Japan has been hit by the most powerful earthquake in recorded history. It is now going through a crisis unlike anything it has seen since the end of World War II. The hearts of people around the world go out to those affected by the quake and to the entire Japanese nation. Scores of countries have offered help and assistance.
Russia is a near neighbor to Japan. It braced itself for the same tsunami, which many feared would come ashore in the Kurils, Sakhalin, and Primorye. It is monitoring the levels of radiation following explosions at a Japanese nuclear power plant. It sent its Centrospas search and rescue teams, Emergency Control Ministry’s best, to help rescue potential survivors in Sendai and other towns in north-eastern Japan.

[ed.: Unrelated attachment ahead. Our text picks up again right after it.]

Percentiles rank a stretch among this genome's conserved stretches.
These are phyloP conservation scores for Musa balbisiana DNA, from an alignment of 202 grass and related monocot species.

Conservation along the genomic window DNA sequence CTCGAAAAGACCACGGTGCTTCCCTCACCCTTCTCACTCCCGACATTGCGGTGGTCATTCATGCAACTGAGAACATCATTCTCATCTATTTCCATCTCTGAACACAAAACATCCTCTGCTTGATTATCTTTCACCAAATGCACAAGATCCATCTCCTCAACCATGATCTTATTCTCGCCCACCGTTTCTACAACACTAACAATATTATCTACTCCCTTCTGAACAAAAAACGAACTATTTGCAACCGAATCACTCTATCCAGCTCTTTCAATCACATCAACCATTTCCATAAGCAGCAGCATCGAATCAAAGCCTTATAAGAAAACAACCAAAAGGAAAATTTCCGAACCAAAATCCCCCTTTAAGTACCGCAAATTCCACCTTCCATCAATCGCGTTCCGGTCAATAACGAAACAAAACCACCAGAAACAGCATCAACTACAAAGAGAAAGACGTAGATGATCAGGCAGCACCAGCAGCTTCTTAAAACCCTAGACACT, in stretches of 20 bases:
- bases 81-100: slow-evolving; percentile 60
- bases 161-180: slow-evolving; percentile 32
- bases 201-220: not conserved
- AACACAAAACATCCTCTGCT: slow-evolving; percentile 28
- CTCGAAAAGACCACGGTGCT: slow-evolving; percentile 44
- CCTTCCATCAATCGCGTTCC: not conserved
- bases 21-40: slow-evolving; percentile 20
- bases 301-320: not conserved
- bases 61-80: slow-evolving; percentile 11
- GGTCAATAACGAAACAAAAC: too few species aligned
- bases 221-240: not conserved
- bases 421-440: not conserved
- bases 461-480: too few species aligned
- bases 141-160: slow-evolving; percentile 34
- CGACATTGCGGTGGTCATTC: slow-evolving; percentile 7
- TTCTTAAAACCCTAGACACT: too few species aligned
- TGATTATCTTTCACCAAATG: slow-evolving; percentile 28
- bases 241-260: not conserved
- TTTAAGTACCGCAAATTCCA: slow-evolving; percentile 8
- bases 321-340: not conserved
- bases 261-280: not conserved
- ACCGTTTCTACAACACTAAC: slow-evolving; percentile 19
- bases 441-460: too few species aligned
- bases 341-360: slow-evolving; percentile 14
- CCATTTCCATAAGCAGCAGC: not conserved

Disasters crush human lives, but they can also bring people together. Russia and Japan have had difficult relations over the past century, and they have inherited problems from the past. Yet, in today’s world, there is so much that unites them. Moscow and Tokyo hold very close views on most international issues.
Russia would be right to give Japan all the help it needs during this manifold disaster. In addition to the rescuers, such help includes fuel and energy supplies and expertise in dealing with civilian nuclear disasters. Hopefully there will be no second Chernobyl in North-East Asia, but the shortfall in energy production will have to be compensated by others sources. Russia can help with liquefied natural gas.
Now is the time to reach out to Japan. Russians and Japanese are neighbors and, when confronted with the forces of nature, they are human beings sharing a terrifying experience that transcends national boundaries. Russia’s emergency energy supplies are not about winning a larger share of the Japanese market in the future. They are about human solidarity, which gives a new overall quality to the bilateral relations.